Tori: UKB’s Congressional Delegate
Born and raised in Tahlequah, Oklahoma, Victoria “Tori” Holland grew up in the heart of the Oklahoma Cherokee Reservation. While attending Northeastern State University she began working for her tribe, the United Keetoowah Band. It was there that she discovered her passion for helping tribes. She graduated from the University of Oklahoma College of Law with her J.D. and certifications in Native American Law and Peacemaking. Upon graduation and passing the bar exam, she began working at Devol and Associates as an associate. In her time with the firm, she has worked on all things tribal. Through the firm, Tori has served as a deputy attorney general for several tribes in Oklahoma, regularly reviews gaming contracts, gaming regulations, drafts tribal codes, represents tribes in contract negotiations, and provides as general counsel. Tori was the first prosecutor for the Comanche Nation when they began their tribal court in 2018 and is a prosecutor for other tribes where she seeks justice for native communities. She has also been classified as an expert witness in federal prosecution for cross deputization matters. Tori has a passion for Indian law and helping tribes exercise their sovereignty.
“…they shall have the right to send a deputy of their choice, whenever they think fit, to Congress.”
- The 1785 Treaty of Hopewell
The Cherokee Nation “shall be entitled to a delegate in the House of Representatives of the United States whenever Congress shall make provision for the same.”
- The 1835 Treaty of New Echota
The UKB’s Right to a Congressional Delegate
In 1785, the Treaty of Hopewell was signed by the Cherokee people, ensuring the Cherokee a Congressional delegate. It was reinforced in the 1835 Treaty of New Echota. Since that time, however, the Cherokee have become three separate tribes. The UKB has proposed a delegate to Congress, so has the Cherokee Nation of Oklahoma – both with equal claim to a delegate seat.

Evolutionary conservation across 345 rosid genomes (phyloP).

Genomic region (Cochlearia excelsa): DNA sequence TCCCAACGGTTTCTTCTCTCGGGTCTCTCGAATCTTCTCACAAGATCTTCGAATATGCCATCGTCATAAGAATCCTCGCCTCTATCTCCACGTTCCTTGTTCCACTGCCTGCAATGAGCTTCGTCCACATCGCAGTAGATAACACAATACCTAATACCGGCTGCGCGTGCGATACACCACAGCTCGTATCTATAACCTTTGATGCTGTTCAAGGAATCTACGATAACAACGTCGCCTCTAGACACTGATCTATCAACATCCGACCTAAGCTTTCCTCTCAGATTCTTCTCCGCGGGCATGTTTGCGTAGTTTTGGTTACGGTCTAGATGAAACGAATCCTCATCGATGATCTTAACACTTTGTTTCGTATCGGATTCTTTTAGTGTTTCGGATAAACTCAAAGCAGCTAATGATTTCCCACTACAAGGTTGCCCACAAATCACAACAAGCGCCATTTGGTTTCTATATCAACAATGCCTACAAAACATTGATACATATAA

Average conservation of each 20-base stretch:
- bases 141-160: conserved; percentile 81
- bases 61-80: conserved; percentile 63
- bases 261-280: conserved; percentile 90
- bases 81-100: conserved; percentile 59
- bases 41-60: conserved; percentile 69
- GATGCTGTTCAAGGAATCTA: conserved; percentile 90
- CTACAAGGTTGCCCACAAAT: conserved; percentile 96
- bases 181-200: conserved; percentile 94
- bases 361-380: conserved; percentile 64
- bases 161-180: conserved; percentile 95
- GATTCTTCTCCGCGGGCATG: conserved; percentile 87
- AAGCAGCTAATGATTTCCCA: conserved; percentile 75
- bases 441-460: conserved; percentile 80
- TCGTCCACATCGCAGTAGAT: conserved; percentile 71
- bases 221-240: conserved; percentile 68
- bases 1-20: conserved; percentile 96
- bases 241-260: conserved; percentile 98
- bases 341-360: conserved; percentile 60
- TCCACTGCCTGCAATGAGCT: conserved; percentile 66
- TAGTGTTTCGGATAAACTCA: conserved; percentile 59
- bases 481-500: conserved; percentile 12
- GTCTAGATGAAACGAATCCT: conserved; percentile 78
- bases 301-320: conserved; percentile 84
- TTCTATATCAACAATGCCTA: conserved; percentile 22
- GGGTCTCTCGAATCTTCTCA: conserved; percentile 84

Respect the original treaty from 1785, and treat all three tribes of the Cherokee people the same, as siblings.
If you seat the Cherokee Nation of Oklahoma’s delegate, you must also seat the UKB’s delegate. If you don’t seat the UKB’s delegate, don’t seat anyone.
It’s time for Congress to finally keep its promise to the whole Cherokee people, made almost 200 years ago. But don’t rush it now; do it the right way, do it fairly.
Representation was promised back in 1785 and again in 1835. It’s time to deliver on that promise.
All three present-day tribes of the Cherokee people share the same treaty and have equal right to a Congressional delegate.
What justifies the UKB's delegate to Congress?
The 1785 and 1835 treaties, signed by both the United States and the former Cherokee people, ensures the Cherokee people a Congressional delegate. In the nearly 200 years since the treaty was signed, the historic Cherokee Nation split into three distinct branches. All three branches, including the UKB, need to be considered when selecting and seating this Congressional delegate. So the UKB’s proposed delegate must have the same opportunity as the current Cherokee Nation’s delegate, and the same should be true of anyone the third branch of the historic Cherokee Nation might propose.
So is Kim Teehee and the Cherokee Nation incorrect in their understanding that they get a delegate seat in Congress?
Kim Teehee and the Cherokee Nation are not incorrect in that today’s Cherokee tribes are entitled to a long-promised Congressional delegate. But assuming that the delegate would be chosen only from today’s Cherokee Nation, and not from all three branches of the tribe that signed the treaty in 1785 and 1835, is where they’re incorrect. The 1785 and 1835 treaties must be respected; all three current Cherokee branches must be offered a delegate seat to Congress.
We’ve all had almost 200 years to get this done and there is still no Cherokee seated as a Congressional delegate in the United States. So, it’s long overdue. But with the present-day Cherokee Nation attempting to have a delegate seated, we need to respect the original treaty and treat all three branches of what once was the Cherokee Nation equally.